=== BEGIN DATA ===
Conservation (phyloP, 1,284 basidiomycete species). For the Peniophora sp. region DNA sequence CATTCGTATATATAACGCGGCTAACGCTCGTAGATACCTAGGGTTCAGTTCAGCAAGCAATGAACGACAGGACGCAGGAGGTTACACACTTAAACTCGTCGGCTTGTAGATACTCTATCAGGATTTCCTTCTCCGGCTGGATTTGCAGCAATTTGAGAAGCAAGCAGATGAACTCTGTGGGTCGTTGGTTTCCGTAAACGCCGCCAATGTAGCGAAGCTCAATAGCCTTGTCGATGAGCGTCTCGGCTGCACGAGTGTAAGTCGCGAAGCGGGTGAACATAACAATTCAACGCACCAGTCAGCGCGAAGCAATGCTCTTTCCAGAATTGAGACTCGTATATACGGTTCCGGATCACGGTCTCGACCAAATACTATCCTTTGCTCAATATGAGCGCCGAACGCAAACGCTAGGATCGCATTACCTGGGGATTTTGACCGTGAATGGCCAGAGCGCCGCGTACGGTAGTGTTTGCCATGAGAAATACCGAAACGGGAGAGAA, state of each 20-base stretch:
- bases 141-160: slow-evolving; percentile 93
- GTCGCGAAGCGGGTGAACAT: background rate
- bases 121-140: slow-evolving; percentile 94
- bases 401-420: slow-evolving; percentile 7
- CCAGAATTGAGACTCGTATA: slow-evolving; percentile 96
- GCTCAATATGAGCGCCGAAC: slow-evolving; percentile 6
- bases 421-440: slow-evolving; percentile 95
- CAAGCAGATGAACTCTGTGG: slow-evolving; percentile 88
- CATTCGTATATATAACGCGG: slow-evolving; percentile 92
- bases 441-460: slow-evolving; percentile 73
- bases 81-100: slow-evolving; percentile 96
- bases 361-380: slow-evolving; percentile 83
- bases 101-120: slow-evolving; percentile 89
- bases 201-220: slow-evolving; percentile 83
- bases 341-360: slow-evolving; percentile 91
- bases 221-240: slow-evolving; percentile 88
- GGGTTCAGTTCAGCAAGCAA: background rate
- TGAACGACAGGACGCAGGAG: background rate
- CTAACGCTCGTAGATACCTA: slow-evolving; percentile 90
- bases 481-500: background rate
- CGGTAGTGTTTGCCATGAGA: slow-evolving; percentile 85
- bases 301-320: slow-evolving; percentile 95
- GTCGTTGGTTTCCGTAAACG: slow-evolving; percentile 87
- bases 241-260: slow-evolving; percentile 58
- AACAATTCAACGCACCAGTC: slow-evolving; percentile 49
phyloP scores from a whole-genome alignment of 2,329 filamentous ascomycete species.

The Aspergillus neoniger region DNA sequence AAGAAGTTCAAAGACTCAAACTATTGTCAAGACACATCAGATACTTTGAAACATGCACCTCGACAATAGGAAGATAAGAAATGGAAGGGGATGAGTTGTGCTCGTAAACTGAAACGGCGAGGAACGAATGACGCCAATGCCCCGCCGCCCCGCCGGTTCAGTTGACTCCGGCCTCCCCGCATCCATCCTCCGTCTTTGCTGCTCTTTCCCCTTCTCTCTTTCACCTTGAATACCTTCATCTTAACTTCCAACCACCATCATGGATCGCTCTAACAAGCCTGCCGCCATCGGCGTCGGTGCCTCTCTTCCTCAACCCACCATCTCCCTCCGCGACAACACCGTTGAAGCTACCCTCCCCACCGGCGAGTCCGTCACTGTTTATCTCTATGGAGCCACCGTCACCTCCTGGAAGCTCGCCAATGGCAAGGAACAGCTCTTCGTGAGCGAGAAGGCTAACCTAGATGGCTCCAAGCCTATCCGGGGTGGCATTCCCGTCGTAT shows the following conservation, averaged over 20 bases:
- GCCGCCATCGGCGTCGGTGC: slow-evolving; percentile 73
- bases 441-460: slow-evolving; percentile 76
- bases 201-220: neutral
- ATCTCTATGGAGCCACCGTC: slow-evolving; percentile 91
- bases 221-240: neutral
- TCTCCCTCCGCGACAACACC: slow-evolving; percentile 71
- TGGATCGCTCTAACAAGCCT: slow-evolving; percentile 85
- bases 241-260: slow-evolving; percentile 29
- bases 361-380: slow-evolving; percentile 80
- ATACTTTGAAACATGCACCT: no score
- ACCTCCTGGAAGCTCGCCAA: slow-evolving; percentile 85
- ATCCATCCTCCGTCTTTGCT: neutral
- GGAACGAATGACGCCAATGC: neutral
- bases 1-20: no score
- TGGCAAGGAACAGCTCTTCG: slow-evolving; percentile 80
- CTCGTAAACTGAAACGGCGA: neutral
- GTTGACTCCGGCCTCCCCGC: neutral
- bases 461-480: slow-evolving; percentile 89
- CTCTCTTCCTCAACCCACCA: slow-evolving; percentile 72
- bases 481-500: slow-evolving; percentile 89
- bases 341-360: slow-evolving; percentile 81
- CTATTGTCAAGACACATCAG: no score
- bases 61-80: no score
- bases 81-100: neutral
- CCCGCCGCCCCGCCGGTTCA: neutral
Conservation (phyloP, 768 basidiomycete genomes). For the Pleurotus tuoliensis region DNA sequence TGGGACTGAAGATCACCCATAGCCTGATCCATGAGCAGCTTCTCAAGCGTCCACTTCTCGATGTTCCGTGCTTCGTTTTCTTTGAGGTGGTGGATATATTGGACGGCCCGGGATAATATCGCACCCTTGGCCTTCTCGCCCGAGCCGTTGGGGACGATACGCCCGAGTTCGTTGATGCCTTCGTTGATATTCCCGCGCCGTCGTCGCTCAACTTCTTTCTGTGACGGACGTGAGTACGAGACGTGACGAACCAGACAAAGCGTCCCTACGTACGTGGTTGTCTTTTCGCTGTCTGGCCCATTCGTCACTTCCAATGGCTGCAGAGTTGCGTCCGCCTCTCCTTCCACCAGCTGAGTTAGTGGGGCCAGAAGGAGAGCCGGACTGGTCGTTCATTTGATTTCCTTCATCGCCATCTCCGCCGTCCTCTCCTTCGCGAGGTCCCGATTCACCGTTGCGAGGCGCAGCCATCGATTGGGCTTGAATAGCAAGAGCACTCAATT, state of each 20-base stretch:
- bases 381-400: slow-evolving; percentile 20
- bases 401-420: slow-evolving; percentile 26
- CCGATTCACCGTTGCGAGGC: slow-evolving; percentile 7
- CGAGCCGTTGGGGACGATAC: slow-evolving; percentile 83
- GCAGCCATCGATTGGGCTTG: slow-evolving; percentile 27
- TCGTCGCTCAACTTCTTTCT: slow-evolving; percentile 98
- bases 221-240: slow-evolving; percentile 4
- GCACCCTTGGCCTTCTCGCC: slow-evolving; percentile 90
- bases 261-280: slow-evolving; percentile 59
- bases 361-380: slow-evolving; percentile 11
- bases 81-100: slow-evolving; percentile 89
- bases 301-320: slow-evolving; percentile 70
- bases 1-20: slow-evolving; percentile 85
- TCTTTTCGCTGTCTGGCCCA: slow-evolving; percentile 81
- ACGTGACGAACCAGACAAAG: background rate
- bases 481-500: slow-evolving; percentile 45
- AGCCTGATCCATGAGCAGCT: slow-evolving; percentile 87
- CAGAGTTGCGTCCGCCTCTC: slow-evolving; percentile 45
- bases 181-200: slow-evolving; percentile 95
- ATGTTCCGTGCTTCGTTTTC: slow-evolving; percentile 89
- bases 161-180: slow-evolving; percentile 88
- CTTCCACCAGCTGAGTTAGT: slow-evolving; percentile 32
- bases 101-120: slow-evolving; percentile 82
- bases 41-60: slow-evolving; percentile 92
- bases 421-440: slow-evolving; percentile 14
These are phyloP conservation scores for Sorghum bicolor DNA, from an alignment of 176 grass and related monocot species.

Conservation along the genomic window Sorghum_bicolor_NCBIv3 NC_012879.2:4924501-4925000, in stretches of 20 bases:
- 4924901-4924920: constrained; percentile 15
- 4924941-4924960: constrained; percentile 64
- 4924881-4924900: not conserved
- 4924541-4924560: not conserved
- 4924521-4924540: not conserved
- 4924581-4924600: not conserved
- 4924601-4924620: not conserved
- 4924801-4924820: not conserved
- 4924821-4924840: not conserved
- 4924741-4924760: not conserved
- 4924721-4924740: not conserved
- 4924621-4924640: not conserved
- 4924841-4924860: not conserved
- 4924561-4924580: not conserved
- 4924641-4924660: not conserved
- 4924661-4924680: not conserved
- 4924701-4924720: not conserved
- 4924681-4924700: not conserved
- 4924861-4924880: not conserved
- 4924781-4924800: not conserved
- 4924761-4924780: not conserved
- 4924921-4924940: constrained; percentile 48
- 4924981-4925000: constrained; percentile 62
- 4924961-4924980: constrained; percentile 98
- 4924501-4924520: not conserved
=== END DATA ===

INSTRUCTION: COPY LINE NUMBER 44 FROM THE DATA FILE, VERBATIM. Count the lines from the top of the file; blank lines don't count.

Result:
- CTCGTAAACTGAAACGGCGA: neutral